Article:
Editorial: Preaching justice in the gospels

Cecily McNeill2011Action on behalf of justice and participation in the transformation of the world fully appear to us as a constitutive dimension of the preaching of the Gospel, or in…

Cecily McNeill

Action on behalf of justice and participation in the transformation of the world fully appear to us as a constitutive dimension of the preaching of the Gospel, or in other words, of the Church’s mission for the redemption of the human race and its liberation from every oppressive situation.’ Justice in the World, 1971 (JM#6).

This powerful statement from the 1971 Catholic bishops’ synod recognised the challenge of Jesus to look at how we act towards those who are disadvantaged. Today this is certainly those whose homes have been damaged beyond repair in the Christchurch earthquakes and for whom compensation is elusive. It may also mean the people of the poorest part of New Zealand, the Hokianga, who do not have access to the healthcare and warm, dry housing they need, perhaps the children whose parents are unable to provide for them beyond mere survival. Listening to the cry of those who suffer … we have shared our awareness of the Church’s vocation to be present in the heart of the world by proclaiming the Good News to the poor, freedom to the oppressed, and joy to the afflicted (JM#5).

In November the Church will mark the 40th anniversary of this document presented to Pope Paul VI by the Second General Assembly of the Synod of Bishops, 1971. The Synod was the culminating point of the development of the Church’s social teaching after Vatican II. The document stands as a testimony of the vision of Paul VI and the bishops of the time and stands out as one of the truly great social justice documents in the Church’s history, as relevant today as ever.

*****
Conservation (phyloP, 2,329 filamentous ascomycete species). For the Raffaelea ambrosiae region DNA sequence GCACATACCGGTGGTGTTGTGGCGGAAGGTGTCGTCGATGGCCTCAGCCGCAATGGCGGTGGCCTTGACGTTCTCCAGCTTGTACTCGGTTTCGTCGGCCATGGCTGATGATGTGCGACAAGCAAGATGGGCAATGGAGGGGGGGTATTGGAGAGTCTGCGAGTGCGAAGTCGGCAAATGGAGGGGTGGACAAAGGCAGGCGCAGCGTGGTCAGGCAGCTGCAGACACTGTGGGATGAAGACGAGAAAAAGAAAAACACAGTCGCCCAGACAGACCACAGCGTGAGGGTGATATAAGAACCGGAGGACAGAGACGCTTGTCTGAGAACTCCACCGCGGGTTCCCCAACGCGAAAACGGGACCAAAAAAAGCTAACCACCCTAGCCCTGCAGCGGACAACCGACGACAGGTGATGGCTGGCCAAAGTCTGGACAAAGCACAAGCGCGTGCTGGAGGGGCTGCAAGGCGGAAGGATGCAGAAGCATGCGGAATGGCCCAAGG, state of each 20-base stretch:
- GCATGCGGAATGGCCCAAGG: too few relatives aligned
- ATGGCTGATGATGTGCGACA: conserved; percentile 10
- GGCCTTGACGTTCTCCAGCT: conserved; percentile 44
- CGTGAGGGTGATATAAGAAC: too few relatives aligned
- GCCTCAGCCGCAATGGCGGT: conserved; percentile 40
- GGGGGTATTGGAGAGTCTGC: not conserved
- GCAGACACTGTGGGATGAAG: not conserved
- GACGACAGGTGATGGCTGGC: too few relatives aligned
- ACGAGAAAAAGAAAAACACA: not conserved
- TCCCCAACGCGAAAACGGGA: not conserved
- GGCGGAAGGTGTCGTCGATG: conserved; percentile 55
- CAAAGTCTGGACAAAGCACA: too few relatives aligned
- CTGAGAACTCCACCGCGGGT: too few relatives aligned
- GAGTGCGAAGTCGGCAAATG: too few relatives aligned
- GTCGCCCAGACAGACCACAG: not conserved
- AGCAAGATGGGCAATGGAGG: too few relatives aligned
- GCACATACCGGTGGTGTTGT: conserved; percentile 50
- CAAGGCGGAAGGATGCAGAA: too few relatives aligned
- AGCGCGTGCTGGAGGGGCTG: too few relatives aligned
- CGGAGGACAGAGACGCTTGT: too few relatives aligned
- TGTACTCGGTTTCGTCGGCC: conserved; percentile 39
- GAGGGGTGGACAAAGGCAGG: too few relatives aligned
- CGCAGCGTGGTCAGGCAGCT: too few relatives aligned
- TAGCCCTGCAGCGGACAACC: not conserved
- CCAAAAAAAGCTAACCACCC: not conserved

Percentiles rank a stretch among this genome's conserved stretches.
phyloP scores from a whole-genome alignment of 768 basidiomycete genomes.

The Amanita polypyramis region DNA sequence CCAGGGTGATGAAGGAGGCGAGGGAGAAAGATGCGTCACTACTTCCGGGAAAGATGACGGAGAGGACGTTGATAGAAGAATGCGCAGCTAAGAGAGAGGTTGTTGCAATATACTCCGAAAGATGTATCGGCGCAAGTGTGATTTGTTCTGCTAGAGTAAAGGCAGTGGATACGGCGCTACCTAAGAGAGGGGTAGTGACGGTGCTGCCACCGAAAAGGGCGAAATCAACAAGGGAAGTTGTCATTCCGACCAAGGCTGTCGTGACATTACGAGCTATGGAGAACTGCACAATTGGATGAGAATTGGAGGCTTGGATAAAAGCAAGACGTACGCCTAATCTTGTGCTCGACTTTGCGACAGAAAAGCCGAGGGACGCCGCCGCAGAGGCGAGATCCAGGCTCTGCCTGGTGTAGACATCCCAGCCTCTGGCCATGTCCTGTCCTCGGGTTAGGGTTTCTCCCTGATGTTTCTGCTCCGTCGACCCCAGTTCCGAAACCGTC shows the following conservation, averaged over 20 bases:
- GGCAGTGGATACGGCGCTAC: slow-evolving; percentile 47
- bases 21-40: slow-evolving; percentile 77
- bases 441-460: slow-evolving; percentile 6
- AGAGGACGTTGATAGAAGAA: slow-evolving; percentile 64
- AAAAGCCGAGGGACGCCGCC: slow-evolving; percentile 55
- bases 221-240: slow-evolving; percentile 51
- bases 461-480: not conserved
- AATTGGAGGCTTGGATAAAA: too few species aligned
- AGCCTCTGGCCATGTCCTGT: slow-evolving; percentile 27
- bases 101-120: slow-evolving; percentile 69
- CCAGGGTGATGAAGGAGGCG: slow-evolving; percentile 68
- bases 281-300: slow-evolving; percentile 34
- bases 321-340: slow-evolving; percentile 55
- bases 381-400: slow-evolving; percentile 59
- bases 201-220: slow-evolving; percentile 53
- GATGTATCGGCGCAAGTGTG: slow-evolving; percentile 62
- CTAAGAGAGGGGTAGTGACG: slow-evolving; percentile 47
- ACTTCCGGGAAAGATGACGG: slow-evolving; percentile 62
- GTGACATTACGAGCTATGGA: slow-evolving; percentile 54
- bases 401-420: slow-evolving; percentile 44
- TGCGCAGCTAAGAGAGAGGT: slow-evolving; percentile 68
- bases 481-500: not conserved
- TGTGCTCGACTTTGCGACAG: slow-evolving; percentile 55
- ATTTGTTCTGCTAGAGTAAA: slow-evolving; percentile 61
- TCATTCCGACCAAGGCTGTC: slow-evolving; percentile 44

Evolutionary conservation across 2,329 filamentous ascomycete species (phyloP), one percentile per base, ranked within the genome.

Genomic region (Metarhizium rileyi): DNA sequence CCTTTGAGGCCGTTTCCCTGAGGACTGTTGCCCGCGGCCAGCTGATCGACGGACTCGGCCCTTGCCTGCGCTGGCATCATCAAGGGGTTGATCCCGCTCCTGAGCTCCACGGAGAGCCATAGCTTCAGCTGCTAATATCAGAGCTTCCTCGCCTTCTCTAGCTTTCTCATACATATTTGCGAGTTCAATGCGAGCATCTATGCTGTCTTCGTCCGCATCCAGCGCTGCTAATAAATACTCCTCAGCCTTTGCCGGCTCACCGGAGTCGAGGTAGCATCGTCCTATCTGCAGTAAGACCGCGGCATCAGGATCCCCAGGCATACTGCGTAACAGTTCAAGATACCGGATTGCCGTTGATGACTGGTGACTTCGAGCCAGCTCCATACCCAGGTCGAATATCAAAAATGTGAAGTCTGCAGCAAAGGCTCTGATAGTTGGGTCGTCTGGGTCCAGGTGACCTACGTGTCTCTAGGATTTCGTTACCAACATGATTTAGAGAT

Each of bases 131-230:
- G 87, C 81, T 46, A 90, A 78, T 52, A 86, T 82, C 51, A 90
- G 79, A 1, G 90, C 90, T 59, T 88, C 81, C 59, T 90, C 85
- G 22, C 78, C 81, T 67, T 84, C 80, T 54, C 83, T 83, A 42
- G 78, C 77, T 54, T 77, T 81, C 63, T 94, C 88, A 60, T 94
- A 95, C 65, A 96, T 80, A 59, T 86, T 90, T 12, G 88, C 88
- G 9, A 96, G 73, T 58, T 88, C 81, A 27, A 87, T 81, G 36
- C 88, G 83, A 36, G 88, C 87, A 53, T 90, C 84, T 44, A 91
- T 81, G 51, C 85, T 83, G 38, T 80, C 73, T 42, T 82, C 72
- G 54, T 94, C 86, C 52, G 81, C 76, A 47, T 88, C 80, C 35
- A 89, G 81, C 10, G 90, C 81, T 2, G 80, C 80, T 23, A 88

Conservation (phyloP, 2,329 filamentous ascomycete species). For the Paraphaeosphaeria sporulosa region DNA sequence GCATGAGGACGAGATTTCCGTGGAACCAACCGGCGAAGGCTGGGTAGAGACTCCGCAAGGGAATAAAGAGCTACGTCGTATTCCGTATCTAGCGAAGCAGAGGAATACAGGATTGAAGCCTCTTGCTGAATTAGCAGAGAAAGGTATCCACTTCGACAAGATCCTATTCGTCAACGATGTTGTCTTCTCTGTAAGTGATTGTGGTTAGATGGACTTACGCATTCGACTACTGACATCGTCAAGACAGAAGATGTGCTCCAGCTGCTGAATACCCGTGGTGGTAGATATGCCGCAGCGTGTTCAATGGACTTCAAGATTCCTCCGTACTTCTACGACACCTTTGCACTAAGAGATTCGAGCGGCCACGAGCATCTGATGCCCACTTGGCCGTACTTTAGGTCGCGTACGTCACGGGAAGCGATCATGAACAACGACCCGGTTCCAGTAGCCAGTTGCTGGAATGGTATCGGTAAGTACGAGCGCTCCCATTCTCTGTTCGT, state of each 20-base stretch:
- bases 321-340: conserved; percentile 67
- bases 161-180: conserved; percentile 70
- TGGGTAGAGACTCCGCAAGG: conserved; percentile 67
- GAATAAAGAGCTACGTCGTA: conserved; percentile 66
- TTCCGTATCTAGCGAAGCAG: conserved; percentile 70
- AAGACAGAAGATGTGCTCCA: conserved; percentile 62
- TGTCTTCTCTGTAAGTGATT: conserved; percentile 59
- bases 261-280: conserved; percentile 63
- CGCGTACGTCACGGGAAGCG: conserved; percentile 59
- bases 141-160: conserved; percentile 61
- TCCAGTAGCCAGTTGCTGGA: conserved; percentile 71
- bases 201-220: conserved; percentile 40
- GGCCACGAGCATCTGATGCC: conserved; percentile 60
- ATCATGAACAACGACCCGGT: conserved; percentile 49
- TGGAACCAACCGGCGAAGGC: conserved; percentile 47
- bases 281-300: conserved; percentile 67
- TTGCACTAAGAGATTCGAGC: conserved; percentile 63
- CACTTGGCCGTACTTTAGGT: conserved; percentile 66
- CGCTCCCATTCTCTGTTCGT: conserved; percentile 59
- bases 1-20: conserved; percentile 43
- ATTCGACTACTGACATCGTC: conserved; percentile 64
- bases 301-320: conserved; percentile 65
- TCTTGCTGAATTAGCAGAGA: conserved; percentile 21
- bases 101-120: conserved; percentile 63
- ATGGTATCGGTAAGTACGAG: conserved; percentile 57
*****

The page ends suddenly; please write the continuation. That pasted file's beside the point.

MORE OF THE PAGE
What are these 210 synod fathers saying to the members of the Church in Palmerston North and Wellington? What does it mean that justice is a constitutive dimension of the preaching of the gospel?

One way we baptised Catholics preach is by the example of our lives. Next month the archdiocese holds a Stewardship Institute in which people can learn to recognise their talents and those of those around them and encourage each other to use these talents as well as their gifts of time and treasure in the mission of the Church – to model the social justice call in the gospel in whatever is happening around us. The Palmerston North Diocese will also come together for three days focused on all aspects of prayer.

Ken Untener in his 1999 book Preaching Better suggests that praying and preaching – action on behalf of justice – go hand in hand. For homilists, preaching is part of the liturgy. Bishop Untener says when preparing a homily, the homilist enters into ‘a special relationship with the Holy Spirit … [which] puts us in a prayerful mode. We are engaged in one of the most effective and central activities of our ministry and that is enjoyable, fulfilling’ (page 9).

The 1971 bishops praised priests worldwide for their dedication in their ministry to word and sacrament as well as their pastoral work in the apostolate. But their call to recognise social justice and transformation as key elements in their preaching of the gospel needs constant attention. Forty years on, have we got it right? www.osjspm.org/